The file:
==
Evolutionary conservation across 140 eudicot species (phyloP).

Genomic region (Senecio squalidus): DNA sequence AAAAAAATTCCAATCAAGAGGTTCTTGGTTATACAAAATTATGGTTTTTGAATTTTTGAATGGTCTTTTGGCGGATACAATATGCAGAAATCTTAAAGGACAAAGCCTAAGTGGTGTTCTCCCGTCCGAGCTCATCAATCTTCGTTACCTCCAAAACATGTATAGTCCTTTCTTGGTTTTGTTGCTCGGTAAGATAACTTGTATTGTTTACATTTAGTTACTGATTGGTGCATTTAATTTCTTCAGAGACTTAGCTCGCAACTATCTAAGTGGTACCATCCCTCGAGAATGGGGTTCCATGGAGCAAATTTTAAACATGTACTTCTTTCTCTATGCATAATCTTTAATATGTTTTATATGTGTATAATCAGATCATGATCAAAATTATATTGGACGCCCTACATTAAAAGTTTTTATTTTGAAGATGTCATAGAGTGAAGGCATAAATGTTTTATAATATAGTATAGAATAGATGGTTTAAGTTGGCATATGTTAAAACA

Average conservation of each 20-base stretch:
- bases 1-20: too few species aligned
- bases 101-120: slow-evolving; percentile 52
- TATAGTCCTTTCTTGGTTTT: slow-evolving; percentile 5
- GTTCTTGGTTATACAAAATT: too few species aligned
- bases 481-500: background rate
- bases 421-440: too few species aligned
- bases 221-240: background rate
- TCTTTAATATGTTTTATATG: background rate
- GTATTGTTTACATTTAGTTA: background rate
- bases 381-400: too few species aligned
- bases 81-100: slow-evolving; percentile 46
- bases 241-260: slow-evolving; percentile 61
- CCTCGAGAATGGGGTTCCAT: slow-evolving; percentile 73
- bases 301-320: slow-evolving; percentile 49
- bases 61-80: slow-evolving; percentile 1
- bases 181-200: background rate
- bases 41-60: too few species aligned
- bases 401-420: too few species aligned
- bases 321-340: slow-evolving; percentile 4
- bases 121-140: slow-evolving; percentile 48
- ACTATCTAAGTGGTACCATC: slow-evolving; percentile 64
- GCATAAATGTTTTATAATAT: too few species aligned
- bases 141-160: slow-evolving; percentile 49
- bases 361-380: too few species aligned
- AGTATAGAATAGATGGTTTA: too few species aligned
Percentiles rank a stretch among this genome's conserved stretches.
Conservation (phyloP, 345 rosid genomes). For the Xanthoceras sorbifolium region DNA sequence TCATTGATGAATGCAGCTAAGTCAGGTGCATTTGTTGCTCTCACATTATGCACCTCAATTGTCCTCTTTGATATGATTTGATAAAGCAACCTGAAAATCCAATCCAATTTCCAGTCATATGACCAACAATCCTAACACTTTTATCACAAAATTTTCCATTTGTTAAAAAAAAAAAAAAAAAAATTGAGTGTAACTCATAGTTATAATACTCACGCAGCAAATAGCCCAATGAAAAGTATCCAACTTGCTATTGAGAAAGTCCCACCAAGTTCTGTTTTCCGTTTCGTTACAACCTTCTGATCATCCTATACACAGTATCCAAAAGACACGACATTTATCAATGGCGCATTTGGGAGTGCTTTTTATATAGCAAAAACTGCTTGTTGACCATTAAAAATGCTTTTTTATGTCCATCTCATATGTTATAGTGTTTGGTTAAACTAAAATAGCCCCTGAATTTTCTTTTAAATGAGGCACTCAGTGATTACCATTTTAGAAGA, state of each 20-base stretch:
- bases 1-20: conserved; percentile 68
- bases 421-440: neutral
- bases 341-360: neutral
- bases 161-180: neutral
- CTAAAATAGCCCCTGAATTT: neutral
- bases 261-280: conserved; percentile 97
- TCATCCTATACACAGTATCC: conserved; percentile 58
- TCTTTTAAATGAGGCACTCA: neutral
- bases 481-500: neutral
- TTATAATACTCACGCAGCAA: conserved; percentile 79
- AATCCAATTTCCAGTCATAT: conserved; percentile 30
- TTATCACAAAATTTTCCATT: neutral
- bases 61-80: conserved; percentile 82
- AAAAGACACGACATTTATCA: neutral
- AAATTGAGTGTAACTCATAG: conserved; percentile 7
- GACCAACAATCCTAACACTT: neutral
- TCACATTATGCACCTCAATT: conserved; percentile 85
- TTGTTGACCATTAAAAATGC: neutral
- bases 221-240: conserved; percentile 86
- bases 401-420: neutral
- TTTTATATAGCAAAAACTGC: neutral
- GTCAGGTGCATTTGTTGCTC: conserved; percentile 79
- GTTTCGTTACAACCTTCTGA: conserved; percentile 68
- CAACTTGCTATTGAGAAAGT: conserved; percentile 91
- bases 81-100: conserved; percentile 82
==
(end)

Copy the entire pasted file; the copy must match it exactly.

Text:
Evolutionary conservation across 140 eudicot species (phyloP).

Genomic region (Senecio squalidus): DNA sequence AAAAAAATTCCAATCAAGAGGTTCTTGGTTATACAAAATTATGGTTTTTGAATTTTTGAATGGTCTTTTGGCGGATACAATATGCAGAAATCTTAAAGGACAAAGCCTAAGTGGTGTTCTCCCGTCCGAGCTCATCAATCTTCGTTACCTCCAAAACATGTATAGTCCTTTCTTGGTTTTGTTGCTCGGTAAGATAACTTGTATTGTTTACATTTAGTTACTGATTGGTGCATTTAATTTCTTCAGAGACTTAGCTCGCAACTATCTAAGTGGTACCATCCCTCGAGAATGGGGTTCCATGGAGCAAATTTTAAACATGTACTTCTTTCTCTATGCATAATCTTTAATATGTTTTATATGTGTATAATCAGATCATGATCAAAATTATATTGGACGCCCTACATTAAAAGTTTTTATTTTGAAGATGTCATAGAGTGAAGGCATAAATGTTTTATAATATAGTATAGAATAGATGGTTTAAGTTGGCATATGTTAAAACA

Average conservation of each 20-base stretch:
- bases 1-20: too few species aligned
- bases 101-120: slow-evolving; percentile 52
- TATAGTCCTTTCTTGGTTTT: slow-evolving; percentile 5
- GTTCTTGGTTATACAAAATT: too few species aligned
- bases 481-500: background rate
- bases 421-440: too few species aligned
- bases 221-240: background rate
- TCTTTAATATGTTTTATATG: background rate
- GTATTGTTTACATTTAGTTA: background rate
- bases 381-400: too few species aligned
- bases 81-100: slow-evolving; percentile 46
- bases 241-260: slow-evolving; percentile 61
- CCTCGAGAATGGGGTTCCAT: slow-evolving; percentile 73
- bases 301-320: slow-evolving; percentile 49
- bases 61-80: slow-evolving; percentile 1
- bases 181-200: background rate
- bases 41-60: too few species aligned
- bases 401-420: too few species aligned
- bases 321-340: slow-evolving; percentile 4
- bases 121-140: slow-evolving; percentile 48
- ACTATCTAAGTGGTACCATC: slow-evolving; percentile 64
- GCATAAATGTTTTATAATAT: too few species aligned
- bases 141-160: slow-evolving; percentile 49
- bases 361-380: too few species aligned
- AGTATAGAATAGATGGTTTA: too few species aligned
Percentiles rank a stretch among this genome's conserved stretches.
Conservation (phyloP, 345 rosid genomes). For the Xanthoceras sorbifolium region DNA sequence TCATTGATGAATGCAGCTAAGTCAGGTGCATTTGTTGCTCTCACATTATGCACCTCAATTGTCCTCTTTGATATGATTTGATAAAGCAACCTGAAAATCCAATCCAATTTCCAGTCATATGACCAACAATCCTAACACTTTTATCACAAAATTTTCCATTTGTTAAAAAAAAAAAAAAAAAAATTGAGTGTAACTCATAGTTATAATACTCACGCAGCAAATAGCCCAATGAAAAGTATCCAACTTGCTATTGAGAAAGTCCCACCAAGTTCTGTTTTCCGTTTCGTTACAACCTTCTGATCATCCTATACACAGTATCCAAAAGACACGACATTTATCAATGGCGCATTTGGGAGTGCTTTTTATATAGCAAAAACTGCTTGTTGACCATTAAAAATGCTTTTTTATGTCCATCTCATATGTTATAGTGTTTGGTTAAACTAAAATAGCCCCTGAATTTTCTTTTAAATGAGGCACTCAGTGATTACCATTTTAGAAGA, state of each 20-base stretch:
- bases 1-20: conserved; percentile 68
- bases 421-440: neutral
- bases 341-360: neutral
- bases 161-180: neutral
- CTAAAATAGCCCCTGAATTT: neutral
- bases 261-280: conserved; percentile 97
- TCATCCTATACACAGTATCC: conserved; percentile 58
- TCTTTTAAATGAGGCACTCA: neutral
- bases 481-500: neutral
- TTATAATACTCACGCAGCAA: conserved; percentile 79
- AATCCAATTTCCAGTCATAT: conserved; percentile 30
- TTATCACAAAATTTTCCATT: neutral
- bases 61-80: conserved; percentile 82
- AAAAGACACGACATTTATCA: neutral
- AAATTGAGTGTAACTCATAG: conserved; percentile 7
- GACCAACAATCCTAACACTT: neutral
- TCACATTATGCACCTCAATT: conserved; percentile 85
- TTGTTGACCATTAAAAATGC: neutral
- bases 221-240: conserved; percentile 86
- bases 401-420: neutral
- TTTTATATAGCAAAAACTGC: neutral
- GTCAGGTGCATTTGTTGCTC: conserved; percentile 79
- GTTTCGTTACAACCTTCTGA: conserved; percentile 68
- CAACTTGCTATTGAGAAAGT: conserved; percentile 91
- bases 81-100: conserved; percentile 82